Meeting my Secret...errrr....Literary Agent

It happened on Friday night. (Mission Impossible music starts now.) My Ford Flex slowly hummed as it approached the airport pick-up curb, and there she was... my agent, standing in her black trenchcoat and dark sunglasses. (Okay, she wasn't really wearing dark sunglasses, but I thought they might add to the general effect.) "Have you got them?" she asked after I rolled down my window.

"Got them," I said. Then she scanned the area with her mini-binoculars and climbed into her seat. She slammed the door. We were off -- off to the Patrick Moore Gallery in Salt Lake City. But first, we took a detour to discuss the plans. We stopped at a Rumbi Island Grill, and over two chicken and shrimps over rice, we plotted out a strategy. A strategy for me to disassemble and reassemble my novel. It was going to be a very tricky, complicated process.

After going over the plans, we put on disguises and crept into the art gallery, where dozens of chic authors dined on cupcakes and martinellis. Finally I was recognized. "Is your agent here?" several of the authors asked me, but I didn't want to blow her cover. The only problem was, she was standing right beside me.

Alright, so the true story is that this weekend I met my agent, Kendra Marcus, for the first time. This is after working with her for eight years, and after she had already sold four picture book manuscripts for me. Whoa. For me, it was a bit like being one of Charlie's Angels and finally meeting Charlie. The voice I knew so well from phone calls finally had a face, mannerisms, and a personality. What a thrill. What an honor. What a weekend! Kendra was going to be presenting at the SCBWI Winter Conference in Salt Lake City, and I was asked to be her personal escort to and from the airport.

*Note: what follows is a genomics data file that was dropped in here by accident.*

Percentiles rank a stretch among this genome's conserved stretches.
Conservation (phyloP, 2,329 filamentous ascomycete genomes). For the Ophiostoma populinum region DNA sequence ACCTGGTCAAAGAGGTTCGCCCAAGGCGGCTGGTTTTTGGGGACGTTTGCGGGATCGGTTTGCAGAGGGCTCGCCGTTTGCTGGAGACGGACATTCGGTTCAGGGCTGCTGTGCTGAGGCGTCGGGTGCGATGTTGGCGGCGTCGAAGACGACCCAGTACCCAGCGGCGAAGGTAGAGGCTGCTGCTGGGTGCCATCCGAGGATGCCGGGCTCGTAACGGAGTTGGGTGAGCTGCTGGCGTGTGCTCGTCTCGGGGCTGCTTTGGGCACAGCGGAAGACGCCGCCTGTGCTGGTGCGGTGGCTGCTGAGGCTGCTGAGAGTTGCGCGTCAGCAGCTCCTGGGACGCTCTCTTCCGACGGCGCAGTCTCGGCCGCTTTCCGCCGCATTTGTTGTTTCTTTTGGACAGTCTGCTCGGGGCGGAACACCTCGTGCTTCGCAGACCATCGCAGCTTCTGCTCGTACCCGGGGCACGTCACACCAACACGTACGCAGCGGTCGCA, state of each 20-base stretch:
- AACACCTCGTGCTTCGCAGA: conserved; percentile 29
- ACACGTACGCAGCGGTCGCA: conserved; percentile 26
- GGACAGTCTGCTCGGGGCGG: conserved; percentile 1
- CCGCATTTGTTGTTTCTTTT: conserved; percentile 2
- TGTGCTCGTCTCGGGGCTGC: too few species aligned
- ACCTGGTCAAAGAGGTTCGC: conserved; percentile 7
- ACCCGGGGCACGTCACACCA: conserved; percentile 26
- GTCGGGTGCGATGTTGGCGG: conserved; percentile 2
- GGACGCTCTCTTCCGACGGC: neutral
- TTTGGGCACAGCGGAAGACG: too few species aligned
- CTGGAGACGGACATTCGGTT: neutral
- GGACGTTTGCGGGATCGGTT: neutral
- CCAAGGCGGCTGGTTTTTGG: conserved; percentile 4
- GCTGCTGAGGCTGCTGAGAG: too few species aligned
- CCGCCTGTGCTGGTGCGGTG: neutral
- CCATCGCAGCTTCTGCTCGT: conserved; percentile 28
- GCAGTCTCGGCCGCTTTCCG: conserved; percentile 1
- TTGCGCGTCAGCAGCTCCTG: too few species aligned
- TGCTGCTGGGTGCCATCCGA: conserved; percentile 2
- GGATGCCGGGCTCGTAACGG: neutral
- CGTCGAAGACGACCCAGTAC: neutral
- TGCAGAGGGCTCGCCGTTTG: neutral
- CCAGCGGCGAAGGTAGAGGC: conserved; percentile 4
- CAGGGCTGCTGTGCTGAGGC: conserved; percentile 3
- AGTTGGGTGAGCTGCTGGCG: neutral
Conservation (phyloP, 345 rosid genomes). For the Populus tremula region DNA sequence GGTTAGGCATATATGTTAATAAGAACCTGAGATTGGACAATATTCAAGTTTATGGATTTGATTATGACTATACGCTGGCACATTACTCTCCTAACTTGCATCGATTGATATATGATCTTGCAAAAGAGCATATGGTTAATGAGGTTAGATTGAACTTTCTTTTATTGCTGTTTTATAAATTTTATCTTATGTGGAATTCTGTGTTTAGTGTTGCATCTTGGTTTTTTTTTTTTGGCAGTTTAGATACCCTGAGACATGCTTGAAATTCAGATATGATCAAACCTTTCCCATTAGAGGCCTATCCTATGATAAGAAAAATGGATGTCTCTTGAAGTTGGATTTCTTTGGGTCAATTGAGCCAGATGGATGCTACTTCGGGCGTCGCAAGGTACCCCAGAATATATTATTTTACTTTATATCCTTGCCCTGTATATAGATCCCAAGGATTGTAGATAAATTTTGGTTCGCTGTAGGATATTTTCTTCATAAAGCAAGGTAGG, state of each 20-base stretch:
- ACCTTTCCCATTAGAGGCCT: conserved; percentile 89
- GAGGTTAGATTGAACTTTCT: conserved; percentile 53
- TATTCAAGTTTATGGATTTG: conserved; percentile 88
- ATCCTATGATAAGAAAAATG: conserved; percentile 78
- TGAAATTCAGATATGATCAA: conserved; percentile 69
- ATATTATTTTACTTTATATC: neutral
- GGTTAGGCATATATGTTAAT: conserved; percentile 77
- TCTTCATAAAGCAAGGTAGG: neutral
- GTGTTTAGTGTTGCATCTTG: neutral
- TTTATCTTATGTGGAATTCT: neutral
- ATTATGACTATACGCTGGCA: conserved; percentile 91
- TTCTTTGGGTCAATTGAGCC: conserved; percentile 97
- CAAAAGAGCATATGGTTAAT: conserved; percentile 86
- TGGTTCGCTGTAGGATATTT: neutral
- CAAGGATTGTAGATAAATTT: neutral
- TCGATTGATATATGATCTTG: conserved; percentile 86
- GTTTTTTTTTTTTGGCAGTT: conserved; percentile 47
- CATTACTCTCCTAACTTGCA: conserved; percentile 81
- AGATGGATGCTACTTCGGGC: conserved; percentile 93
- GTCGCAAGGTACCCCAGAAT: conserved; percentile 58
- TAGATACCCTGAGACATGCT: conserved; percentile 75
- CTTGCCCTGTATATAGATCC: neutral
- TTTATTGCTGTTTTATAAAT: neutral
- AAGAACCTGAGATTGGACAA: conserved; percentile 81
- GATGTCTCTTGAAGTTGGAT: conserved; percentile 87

I'm often asked if I like having an agent, and if I think agents are important if you want to be published. My answers are emphatically yes and yes! I LOVE having an agent because, other than marketing my books, I really don't want to be bothered with some of the business-aspects of being an author. I just want to write. And I like having an advocate who will be brutally honest about my work and tell me what I need to do to improve it. It's great that she'll go to bat for me and find the right publisher, and negotiate the contract details. She can say the hard things to my editors that I'd rather not say. As the middle-person, she keeps relationships between me and editors friendly and uncomplicated.

Bottom line: I don't believe I'd be published today without an agent. I salute those authors who have done it alone, because it's hard for me to imagine. I certainly would recommend that writers who are serious about getting published try to find one to represent them. A good one. A reputable one. One who "gets" their work and will help guide them in career decisions.

Yeah, but the 15% the agent receives? What about that?

Best investment I've ever made.

It was so wonderful meeting Kendra after all these years. We had a great weekend and she left me with a whole lot of revision suggestions and wisdom that I'm chewing and swallowing very slowly. Not "slowly" because I don't like the suggestions, but because I need to savor and appreciate them.

In my school presentations to kids I have always called Kendra my "secret agent." Time to fix that.

As I dropped Kendra back off at the airport Saturday Night I marveled at how much of an impact she'd had on my life and career, and how odd it was that we had only just met. Just another strange aspect of this oddball writing world.


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